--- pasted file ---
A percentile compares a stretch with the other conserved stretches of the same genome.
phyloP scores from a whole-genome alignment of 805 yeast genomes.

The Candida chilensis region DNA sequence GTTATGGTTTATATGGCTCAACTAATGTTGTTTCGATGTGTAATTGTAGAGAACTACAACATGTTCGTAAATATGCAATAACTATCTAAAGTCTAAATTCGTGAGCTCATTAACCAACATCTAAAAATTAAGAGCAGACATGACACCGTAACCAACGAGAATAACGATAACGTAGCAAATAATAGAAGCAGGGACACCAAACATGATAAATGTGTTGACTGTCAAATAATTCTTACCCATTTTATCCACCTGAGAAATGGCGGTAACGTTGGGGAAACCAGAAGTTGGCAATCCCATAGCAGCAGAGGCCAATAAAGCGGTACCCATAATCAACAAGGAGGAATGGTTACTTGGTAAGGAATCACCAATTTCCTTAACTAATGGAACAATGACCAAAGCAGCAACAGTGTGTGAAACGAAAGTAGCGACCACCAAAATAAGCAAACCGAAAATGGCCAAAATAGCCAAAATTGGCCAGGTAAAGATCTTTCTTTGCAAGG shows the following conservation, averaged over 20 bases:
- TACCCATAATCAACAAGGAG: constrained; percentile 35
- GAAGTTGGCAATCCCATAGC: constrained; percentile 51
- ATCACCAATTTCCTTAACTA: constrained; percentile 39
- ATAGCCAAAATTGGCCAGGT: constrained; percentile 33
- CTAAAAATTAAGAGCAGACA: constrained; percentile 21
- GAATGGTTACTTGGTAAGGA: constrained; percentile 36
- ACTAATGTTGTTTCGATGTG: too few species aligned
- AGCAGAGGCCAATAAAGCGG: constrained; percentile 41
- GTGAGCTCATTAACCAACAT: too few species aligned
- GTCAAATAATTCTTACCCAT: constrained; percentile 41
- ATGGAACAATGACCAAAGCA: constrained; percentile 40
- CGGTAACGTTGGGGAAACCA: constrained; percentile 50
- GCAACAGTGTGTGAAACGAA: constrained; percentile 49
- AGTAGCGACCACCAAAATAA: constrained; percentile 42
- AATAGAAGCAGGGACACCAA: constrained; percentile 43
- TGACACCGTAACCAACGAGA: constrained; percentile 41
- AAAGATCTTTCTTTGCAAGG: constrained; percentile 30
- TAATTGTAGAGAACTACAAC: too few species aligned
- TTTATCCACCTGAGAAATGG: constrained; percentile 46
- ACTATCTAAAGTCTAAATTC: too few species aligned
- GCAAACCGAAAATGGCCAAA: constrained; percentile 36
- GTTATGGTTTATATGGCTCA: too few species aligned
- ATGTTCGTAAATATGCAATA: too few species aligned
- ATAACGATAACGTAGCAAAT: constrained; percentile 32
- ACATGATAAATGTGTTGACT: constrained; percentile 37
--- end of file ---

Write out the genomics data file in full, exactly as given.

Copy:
A percentile compares a stretch with the other conserved stretches of the same genome.
phyloP scores from a whole-genome alignment of 805 yeast genomes.

The Candida chilensis region DNA sequence GTTATGGTTTATATGGCTCAACTAATGTTGTTTCGATGTGTAATTGTAGAGAACTACAACATGTTCGTAAATATGCAATAACTATCTAAAGTCTAAATTCGTGAGCTCATTAACCAACATCTAAAAATTAAGAGCAGACATGACACCGTAACCAACGAGAATAACGATAACGTAGCAAATAATAGAAGCAGGGACACCAAACATGATAAATGTGTTGACTGTCAAATAATTCTTACCCATTTTATCCACCTGAGAAATGGCGGTAACGTTGGGGAAACCAGAAGTTGGCAATCCCATAGCAGCAGAGGCCAATAAAGCGGTACCCATAATCAACAAGGAGGAATGGTTACTTGGTAAGGAATCACCAATTTCCTTAACTAATGGAACAATGACCAAAGCAGCAACAGTGTGTGAAACGAAAGTAGCGACCACCAAAATAAGCAAACCGAAAATGGCCAAAATAGCCAAAATTGGCCAGGTAAAGATCTTTCTTTGCAAGG shows the following conservation, averaged over 20 bases:
- TACCCATAATCAACAAGGAG: constrained; percentile 35
- GAAGTTGGCAATCCCATAGC: constrained; percentile 51
- ATCACCAATTTCCTTAACTA: constrained; percentile 39
- ATAGCCAAAATTGGCCAGGT: constrained; percentile 33
- CTAAAAATTAAGAGCAGACA: constrained; percentile 21
- GAATGGTTACTTGGTAAGGA: constrained; percentile 36
- ACTAATGTTGTTTCGATGTG: too few species aligned
- AGCAGAGGCCAATAAAGCGG: constrained; percentile 41
- GTGAGCTCATTAACCAACAT: too few species aligned
- GTCAAATAATTCTTACCCAT: constrained; percentile 41
- ATGGAACAATGACCAAAGCA: constrained; percentile 40
- CGGTAACGTTGGGGAAACCA: constrained; percentile 50
- GCAACAGTGTGTGAAACGAA: constrained; percentile 49
- AGTAGCGACCACCAAAATAA: constrained; percentile 42
- AATAGAAGCAGGGACACCAA: constrained; percentile 43
- TGACACCGTAACCAACGAGA: constrained; percentile 41
- AAAGATCTTTCTTTGCAAGG: constrained; percentile 30
- TAATTGTAGAGAACTACAAC: too few species aligned
- TTTATCCACCTGAGAAATGG: constrained; percentile 46
- ACTATCTAAAGTCTAAATTC: too few species aligned
- GCAAACCGAAAATGGCCAAA: constrained; percentile 36
- GTTATGGTTTATATGGCTCA: too few species aligned
- ATGTTCGTAAATATGCAATA: too few species aligned
- ATAACGATAACGTAGCAAAT: constrained; percentile 32
- ACATGATAAATGTGTTGACT: constrained; percentile 37